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Terms in this set (29)
-Knowledge must be gained through the exercise of logical thought.
-Relies on deductive reasoning.
(Think Sherlock Holmes.)
the theory that all knowledge is derived from sense-experience
Explain the difference between empiricism and rationalism. Which approach do you think is more likely to lead to truth? (Explain your answer using examples from Descartes and Hume.)
Empiricists say that we cannot know anything without first experiencing it. We reason from there. Do not trust experience, so knowledge has to come through reason alone.
Explain the historical circumstances led to Descartes' project in the Meditations?
People were starting to question things that had been taken for granite. For example, the earths place in the universe. The earth is the center, debunked and said that the sun was the center of the universe. It was sort of a frightening time because there was imprisonment for arguing against what was "known". He did not want to end up in prison, but wanted to get certainty back.
What was Descartes trying to do in the First Meditation? Why was he doing this?
His goal in the first meditation was trying figure out what can be doubted. He was doing this so he can build knowledge. He is setting aside everything that could be doubted.
Explain the context and meaning of the following quote: "And thus I realized that once in my life I had to raze everything to the ground and begin again from the original foundations, if I wanted to establish anything firm and lasting in the sciences." (p13)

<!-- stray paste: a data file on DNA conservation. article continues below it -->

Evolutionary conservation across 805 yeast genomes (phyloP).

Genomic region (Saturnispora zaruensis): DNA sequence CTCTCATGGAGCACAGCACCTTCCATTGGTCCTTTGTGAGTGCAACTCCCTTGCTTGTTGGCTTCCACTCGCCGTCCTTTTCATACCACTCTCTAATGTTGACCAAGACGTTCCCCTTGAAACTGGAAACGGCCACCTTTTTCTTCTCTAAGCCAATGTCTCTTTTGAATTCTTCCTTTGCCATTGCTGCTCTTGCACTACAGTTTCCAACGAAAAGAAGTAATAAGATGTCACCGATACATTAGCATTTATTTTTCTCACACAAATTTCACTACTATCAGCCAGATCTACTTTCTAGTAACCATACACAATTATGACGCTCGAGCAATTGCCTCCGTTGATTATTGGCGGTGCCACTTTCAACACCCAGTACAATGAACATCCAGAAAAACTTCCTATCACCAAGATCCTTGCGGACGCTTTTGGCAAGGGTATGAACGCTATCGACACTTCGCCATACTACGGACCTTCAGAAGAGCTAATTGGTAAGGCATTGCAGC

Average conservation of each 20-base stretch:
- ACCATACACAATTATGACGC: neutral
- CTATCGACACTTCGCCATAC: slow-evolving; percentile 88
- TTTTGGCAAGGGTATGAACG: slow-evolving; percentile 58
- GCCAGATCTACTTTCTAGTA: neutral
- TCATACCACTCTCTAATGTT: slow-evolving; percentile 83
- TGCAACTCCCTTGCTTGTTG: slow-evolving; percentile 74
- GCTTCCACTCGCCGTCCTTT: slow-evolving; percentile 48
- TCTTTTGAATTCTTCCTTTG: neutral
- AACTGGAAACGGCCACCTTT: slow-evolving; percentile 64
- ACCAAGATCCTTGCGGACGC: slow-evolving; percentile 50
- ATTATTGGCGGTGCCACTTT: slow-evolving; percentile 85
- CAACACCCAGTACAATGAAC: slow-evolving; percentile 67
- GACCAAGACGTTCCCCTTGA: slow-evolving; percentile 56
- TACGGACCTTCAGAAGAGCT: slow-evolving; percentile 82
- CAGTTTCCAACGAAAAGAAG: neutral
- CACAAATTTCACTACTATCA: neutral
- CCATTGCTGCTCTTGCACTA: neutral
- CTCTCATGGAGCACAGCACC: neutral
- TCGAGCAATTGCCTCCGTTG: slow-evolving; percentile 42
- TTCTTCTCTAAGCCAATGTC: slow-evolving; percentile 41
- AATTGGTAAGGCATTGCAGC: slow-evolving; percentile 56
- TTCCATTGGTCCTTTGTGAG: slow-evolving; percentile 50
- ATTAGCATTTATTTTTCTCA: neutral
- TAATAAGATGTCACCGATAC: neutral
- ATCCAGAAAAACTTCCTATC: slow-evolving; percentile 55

He is reflecting on why he is doing this. He is saying things that he thought he knew. He is trying to clear out anything that can be doubted so that he can build new foundations. Which is things he can know or things that cannot be doubted. He did not want to base his knowledge in the wrong area.
Explain Descartes' view on the relation between knowledge and certainty.
Explain the difference between psychological doubt and philosophical doubt.
Psychological doubt is feeling of uncertainty
Philosophical doubt is a reason for doubt
Which type of doubt is Descartes concerned with and how is that related to his conception of knowledge?
Philosophical doubt because it is the doubt that you might be mistaken and he believes that there should be no reason for doubt so that you can know something.
According to Descartes, what does it take to know something?
Absence of reason for doubt, is certainty. Lack of reason for doubt
Define a priori beliefs and a posteriori beliefs and explain the difference between them.
State [clearly identify the premises and conclusion] and explain the "Dream Argument."